A recent study shows that men and women with long-term alcohol abuse suffer white matter damage in different regions of the brain. Additionally, women may be able to recover the white matter damage in less time than men.
White matter volume loss often impairs cognition, emotion, and behavior. Previous alcoholism studies reported a relationship between extensive alcohol abuse and white matter tissue volume.
The study led by BUSM/VA researchers improves on previous alcoholism studies by using an algorithm that allows for white matter analysis on a finer scale and using different selection criteria for the participants. The study was led by postdoctoral research scientist Susan Ruiz, PhD, and Professor Marlene Oscar Berman, PhD., from the Laboratory of Neuropsychology at Boston University School of Medicine (BUSM) and Veterans Affairs (VA) Boston Healthcare System.
The study published in Alcoholism: Clinical and Experimental Research examined 42 abstinent alcoholic with 42 control participants, evenly split by gender.
The duration of heavy drinking ranged from 5 to 35 years and 0.1 to 32 years for length of sobriety for all alcoholic participants. The BUSM/VA researchers implemented magnetic resonance imaging (MRI) technology to obtain images of the brains of participants.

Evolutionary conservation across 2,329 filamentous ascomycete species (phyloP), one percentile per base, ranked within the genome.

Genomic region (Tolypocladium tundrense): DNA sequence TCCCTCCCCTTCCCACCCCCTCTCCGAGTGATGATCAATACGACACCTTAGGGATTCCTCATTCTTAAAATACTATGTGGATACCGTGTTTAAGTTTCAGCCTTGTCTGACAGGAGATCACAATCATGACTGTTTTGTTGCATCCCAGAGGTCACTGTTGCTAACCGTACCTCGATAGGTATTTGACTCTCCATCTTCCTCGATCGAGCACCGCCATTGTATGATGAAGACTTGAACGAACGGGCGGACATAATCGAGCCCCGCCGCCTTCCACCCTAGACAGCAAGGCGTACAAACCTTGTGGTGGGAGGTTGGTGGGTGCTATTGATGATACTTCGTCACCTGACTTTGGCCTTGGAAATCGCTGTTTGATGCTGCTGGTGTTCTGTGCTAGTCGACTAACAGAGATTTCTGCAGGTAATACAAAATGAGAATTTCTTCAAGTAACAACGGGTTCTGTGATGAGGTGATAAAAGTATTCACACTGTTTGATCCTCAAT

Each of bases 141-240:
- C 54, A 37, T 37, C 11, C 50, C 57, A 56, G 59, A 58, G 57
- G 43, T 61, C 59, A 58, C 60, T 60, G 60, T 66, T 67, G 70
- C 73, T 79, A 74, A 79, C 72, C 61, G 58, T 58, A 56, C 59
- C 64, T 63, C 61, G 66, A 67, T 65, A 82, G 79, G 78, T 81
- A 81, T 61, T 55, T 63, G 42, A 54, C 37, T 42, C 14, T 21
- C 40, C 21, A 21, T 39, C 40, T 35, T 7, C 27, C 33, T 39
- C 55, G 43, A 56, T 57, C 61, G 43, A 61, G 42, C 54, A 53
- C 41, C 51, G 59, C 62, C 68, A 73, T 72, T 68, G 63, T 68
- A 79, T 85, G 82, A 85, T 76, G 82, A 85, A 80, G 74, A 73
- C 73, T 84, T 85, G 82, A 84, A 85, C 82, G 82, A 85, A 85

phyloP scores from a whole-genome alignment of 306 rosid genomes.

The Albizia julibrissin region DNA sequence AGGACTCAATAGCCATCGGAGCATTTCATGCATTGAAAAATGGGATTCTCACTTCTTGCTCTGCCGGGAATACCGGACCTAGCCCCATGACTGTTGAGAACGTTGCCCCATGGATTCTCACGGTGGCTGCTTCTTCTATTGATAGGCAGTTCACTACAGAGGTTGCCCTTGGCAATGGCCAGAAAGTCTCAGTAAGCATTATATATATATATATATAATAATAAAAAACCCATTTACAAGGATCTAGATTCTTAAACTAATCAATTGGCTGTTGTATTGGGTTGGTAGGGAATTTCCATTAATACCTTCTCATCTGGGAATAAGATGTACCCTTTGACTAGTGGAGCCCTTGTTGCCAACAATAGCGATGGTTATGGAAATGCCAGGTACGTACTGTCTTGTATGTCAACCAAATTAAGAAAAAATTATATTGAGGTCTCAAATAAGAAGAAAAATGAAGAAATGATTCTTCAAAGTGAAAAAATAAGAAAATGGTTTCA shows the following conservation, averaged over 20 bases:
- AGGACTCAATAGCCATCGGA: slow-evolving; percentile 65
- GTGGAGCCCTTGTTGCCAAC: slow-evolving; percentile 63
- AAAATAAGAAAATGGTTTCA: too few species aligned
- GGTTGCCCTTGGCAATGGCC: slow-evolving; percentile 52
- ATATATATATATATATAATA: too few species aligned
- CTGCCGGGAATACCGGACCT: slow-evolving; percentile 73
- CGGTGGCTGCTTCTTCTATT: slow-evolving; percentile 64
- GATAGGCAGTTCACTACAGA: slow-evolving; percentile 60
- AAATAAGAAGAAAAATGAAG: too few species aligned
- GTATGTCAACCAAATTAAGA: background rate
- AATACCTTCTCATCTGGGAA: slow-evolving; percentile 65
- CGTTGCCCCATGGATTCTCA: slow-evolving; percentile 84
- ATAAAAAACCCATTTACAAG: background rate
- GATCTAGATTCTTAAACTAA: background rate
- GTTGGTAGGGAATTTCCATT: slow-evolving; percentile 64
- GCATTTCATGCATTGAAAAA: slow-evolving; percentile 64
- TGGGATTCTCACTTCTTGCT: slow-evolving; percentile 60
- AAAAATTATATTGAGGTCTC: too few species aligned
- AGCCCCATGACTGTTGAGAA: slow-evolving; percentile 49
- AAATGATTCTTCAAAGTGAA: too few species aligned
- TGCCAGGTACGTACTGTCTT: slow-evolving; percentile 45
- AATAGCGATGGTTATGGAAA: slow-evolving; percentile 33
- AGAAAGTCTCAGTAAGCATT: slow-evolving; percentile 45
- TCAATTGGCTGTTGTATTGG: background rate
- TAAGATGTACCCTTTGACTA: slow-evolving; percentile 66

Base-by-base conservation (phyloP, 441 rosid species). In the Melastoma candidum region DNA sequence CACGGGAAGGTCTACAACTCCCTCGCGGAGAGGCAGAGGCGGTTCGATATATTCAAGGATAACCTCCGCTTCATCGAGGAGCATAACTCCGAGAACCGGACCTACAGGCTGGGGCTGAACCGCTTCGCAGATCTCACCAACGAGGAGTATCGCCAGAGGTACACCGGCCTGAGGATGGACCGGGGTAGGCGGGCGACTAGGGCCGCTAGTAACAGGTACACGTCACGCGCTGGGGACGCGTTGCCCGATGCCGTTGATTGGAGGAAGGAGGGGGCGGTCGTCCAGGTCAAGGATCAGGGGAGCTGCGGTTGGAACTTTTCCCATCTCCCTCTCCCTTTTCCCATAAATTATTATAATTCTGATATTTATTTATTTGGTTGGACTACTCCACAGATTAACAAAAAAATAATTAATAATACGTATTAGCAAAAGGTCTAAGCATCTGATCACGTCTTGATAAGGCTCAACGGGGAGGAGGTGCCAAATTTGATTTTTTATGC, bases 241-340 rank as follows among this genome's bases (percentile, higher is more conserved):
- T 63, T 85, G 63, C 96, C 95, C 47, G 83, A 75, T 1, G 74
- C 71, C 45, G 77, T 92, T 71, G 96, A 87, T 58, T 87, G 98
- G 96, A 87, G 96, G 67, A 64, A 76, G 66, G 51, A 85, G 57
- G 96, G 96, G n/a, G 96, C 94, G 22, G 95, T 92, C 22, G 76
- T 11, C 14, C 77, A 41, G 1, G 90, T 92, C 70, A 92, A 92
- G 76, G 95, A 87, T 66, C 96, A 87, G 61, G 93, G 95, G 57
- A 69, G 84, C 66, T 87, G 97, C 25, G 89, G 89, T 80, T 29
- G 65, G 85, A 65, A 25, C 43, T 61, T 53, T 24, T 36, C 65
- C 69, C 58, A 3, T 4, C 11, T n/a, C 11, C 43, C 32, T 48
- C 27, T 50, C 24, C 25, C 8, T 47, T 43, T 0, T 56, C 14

The study showed that alcoholic men exhibited more damage in the corpus callosum than women. The corpus callosum is the largest connection in the brain and is associated with many complex duties including facilitating communication between the right and left hemisphere and coordinating activities.
Heavy-drinking women showed more impact on frontal and temporal white matter regions. The affected frontal white matter regions were associated with emotional regulation and reward functioning. The quantity of alcohol consumed also corresponded to larger ventricles in the brain, which does not affect behavior but shows a weakness in white matter.
In addition to the different white matter regions affected, the study also showed men may take a longer period of sobriety to recover the white matter damage from alcoholism. Women with less than one year of sobriety showed white matter increases whereas men showed a white matter increase after one year of sobriety.
In both genders, the severity of damage corresponded to the quantity of alcohol consumed, making alcoholics and heavy-drinkers more prone to impairment.